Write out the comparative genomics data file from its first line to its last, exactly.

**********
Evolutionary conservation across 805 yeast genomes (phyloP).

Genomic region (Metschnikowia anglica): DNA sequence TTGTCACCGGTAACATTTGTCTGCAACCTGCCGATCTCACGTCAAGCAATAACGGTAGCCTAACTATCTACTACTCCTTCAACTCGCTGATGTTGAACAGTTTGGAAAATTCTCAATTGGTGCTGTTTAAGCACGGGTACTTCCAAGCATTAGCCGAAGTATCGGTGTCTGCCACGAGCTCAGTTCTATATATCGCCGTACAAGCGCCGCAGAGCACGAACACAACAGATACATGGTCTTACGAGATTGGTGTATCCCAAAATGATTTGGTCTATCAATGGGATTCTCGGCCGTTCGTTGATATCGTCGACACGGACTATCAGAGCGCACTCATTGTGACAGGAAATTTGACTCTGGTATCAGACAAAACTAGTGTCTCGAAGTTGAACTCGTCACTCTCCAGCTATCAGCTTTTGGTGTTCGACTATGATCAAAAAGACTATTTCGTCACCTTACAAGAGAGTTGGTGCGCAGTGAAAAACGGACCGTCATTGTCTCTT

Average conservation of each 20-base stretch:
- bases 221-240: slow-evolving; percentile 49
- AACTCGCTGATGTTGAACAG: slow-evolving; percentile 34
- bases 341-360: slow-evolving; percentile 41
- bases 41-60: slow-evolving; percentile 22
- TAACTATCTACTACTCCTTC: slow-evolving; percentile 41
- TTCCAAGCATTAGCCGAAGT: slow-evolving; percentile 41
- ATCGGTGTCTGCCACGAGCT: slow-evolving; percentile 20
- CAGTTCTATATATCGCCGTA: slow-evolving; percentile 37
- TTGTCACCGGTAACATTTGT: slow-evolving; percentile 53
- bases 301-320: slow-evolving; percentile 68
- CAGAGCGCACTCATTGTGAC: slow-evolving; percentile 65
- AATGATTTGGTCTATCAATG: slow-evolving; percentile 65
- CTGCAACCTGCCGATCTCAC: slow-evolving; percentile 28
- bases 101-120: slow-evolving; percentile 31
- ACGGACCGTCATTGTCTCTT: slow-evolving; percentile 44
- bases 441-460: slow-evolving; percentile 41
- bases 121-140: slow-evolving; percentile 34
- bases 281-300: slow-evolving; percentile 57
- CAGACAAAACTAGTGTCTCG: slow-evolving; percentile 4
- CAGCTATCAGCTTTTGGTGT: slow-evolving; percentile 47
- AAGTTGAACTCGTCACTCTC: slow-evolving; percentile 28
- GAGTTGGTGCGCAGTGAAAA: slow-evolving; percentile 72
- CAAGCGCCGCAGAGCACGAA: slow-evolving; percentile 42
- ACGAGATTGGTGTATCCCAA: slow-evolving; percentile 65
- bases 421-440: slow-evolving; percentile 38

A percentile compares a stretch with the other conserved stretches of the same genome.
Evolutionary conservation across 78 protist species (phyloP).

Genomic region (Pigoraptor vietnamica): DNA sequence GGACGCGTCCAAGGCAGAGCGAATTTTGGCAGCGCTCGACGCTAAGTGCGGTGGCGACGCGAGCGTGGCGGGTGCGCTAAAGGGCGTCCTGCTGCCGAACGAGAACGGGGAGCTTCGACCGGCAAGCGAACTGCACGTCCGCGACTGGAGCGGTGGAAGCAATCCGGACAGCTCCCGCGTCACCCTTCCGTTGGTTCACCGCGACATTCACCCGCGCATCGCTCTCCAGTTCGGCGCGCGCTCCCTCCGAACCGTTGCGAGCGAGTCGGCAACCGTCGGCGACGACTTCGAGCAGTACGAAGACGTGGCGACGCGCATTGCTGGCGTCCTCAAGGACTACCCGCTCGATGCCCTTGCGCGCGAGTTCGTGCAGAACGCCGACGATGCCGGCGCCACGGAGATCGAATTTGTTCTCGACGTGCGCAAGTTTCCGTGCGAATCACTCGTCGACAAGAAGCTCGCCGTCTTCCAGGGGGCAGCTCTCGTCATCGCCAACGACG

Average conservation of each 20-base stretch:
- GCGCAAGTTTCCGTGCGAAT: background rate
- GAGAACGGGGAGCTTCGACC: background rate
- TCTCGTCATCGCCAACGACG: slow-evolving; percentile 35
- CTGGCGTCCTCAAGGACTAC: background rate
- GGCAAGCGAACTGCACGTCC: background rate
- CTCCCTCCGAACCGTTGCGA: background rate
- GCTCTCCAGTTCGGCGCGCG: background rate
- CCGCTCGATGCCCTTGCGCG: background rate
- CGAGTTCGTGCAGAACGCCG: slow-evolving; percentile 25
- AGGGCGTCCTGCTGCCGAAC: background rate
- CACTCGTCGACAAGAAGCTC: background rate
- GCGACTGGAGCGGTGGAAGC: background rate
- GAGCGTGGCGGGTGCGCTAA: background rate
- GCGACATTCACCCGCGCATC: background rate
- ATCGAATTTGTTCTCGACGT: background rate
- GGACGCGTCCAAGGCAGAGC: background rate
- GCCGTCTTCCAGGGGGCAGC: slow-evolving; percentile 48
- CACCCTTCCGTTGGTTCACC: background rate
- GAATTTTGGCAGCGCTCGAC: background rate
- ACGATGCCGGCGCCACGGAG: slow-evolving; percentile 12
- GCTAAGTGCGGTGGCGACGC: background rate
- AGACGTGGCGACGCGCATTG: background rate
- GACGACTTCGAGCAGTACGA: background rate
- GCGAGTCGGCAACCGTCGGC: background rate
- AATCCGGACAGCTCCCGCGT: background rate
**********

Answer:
Evolutionary conservation across 805 yeast genomes (phyloP).

Genomic region (Metschnikowia anglica): DNA sequence TTGTCACCGGTAACATTTGTCTGCAACCTGCCGATCTCACGTCAAGCAATAACGGTAGCCTAACTATCTACTACTCCTTCAACTCGCTGATGTTGAACAGTTTGGAAAATTCTCAATTGGTGCTGTTTAAGCACGGGTACTTCCAAGCATTAGCCGAAGTATCGGTGTCTGCCACGAGCTCAGTTCTATATATCGCCGTACAAGCGCCGCAGAGCACGAACACAACAGATACATGGTCTTACGAGATTGGTGTATCCCAAAATGATTTGGTCTATCAATGGGATTCTCGGCCGTTCGTTGATATCGTCGACACGGACTATCAGAGCGCACTCATTGTGACAGGAAATTTGACTCTGGTATCAGACAAAACTAGTGTCTCGAAGTTGAACTCGTCACTCTCCAGCTATCAGCTTTTGGTGTTCGACTATGATCAAAAAGACTATTTCGTCACCTTACAAGAGAGTTGGTGCGCAGTGAAAAACGGACCGTCATTGTCTCTT

Average conservation of each 20-base stretch:
- bases 221-240: slow-evolving; percentile 49
- AACTCGCTGATGTTGAACAG: slow-evolving; percentile 34
- bases 341-360: slow-evolving; percentile 41
- bases 41-60: slow-evolving; percentile 22
- TAACTATCTACTACTCCTTC: slow-evolving; percentile 41
- TTCCAAGCATTAGCCGAAGT: slow-evolving; percentile 41
- ATCGGTGTCTGCCACGAGCT: slow-evolving; percentile 20
- CAGTTCTATATATCGCCGTA: slow-evolving; percentile 37
- TTGTCACCGGTAACATTTGT: slow-evolving; percentile 53
- bases 301-320: slow-evolving; percentile 68
- CAGAGCGCACTCATTGTGAC: slow-evolving; percentile 65
- AATGATTTGGTCTATCAATG: slow-evolving; percentile 65
- CTGCAACCTGCCGATCTCAC: slow-evolving; percentile 28
- bases 101-120: slow-evolving; percentile 31
- ACGGACCGTCATTGTCTCTT: slow-evolving; percentile 44
- bases 441-460: slow-evolving; percentile 41
- bases 121-140: slow-evolving; percentile 34
- bases 281-300: slow-evolving; percentile 57
- CAGACAAAACTAGTGTCTCG: slow-evolving; percentile 4
- CAGCTATCAGCTTTTGGTGT: slow-evolving; percentile 47
- AAGTTGAACTCGTCACTCTC: slow-evolving; percentile 28
- GAGTTGGTGCGCAGTGAAAA: slow-evolving; percentile 72
- CAAGCGCCGCAGAGCACGAA: slow-evolving; percentile 42
- ACGAGATTGGTGTATCCCAA: slow-evolving; percentile 65
- bases 421-440: slow-evolving; percentile 38

A percentile compares a stretch with the other conserved stretches of the same genome.
Evolutionary conservation across 78 protist species (phyloP).

Genomic region (Pigoraptor vietnamica): DNA sequence GGACGCGTCCAAGGCAGAGCGAATTTTGGCAGCGCTCGACGCTAAGTGCGGTGGCGACGCGAGCGTGGCGGGTGCGCTAAAGGGCGTCCTGCTGCCGAACGAGAACGGGGAGCTTCGACCGGCAAGCGAACTGCACGTCCGCGACTGGAGCGGTGGAAGCAATCCGGACAGCTCCCGCGTCACCCTTCCGTTGGTTCACCGCGACATTCACCCGCGCATCGCTCTCCAGTTCGGCGCGCGCTCCCTCCGAACCGTTGCGAGCGAGTCGGCAACCGTCGGCGACGACTTCGAGCAGTACGAAGACGTGGCGACGCGCATTGCTGGCGTCCTCAAGGACTACCCGCTCGATGCCCTTGCGCGCGAGTTCGTGCAGAACGCCGACGATGCCGGCGCCACGGAGATCGAATTTGTTCTCGACGTGCGCAAGTTTCCGTGCGAATCACTCGTCGACAAGAAGCTCGCCGTCTTCCAGGGGGCAGCTCTCGTCATCGCCAACGACG

Average conservation of each 20-base stretch:
- GCGCAAGTTTCCGTGCGAAT: background rate
- GAGAACGGGGAGCTTCGACC: background rate
- TCTCGTCATCGCCAACGACG: slow-evolving; percentile 35
- CTGGCGTCCTCAAGGACTAC: background rate
- GGCAAGCGAACTGCACGTCC: background rate
- CTCCCTCCGAACCGTTGCGA: background rate
- GCTCTCCAGTTCGGCGCGCG: background rate
- CCGCTCGATGCCCTTGCGCG: background rate
- CGAGTTCGTGCAGAACGCCG: slow-evolving; percentile 25
- AGGGCGTCCTGCTGCCGAAC: background rate
- CACTCGTCGACAAGAAGCTC: background rate
- GCGACTGGAGCGGTGGAAGC: background rate
- GAGCGTGGCGGGTGCGCTAA: background rate
- GCGACATTCACCCGCGCATC: background rate
- ATCGAATTTGTTCTCGACGT: background rate
- GGACGCGTCCAAGGCAGAGC: background rate
- GCCGTCTTCCAGGGGGCAGC: slow-evolving; percentile 48
- CACCCTTCCGTTGGTTCACC: background rate
- GAATTTTGGCAGCGCTCGAC: background rate
- ACGATGCCGGCGCCACGGAG: slow-evolving; percentile 12
- GCTAAGTGCGGTGGCGACGC: background rate
- AGACGTGGCGACGCGCATTG: background rate
- GACGACTTCGAGCAGTACGA: background rate
- GCGAGTCGGCAACCGTCGGC: background rate
- AATCCGGACAGCTCCCGCGT: background rate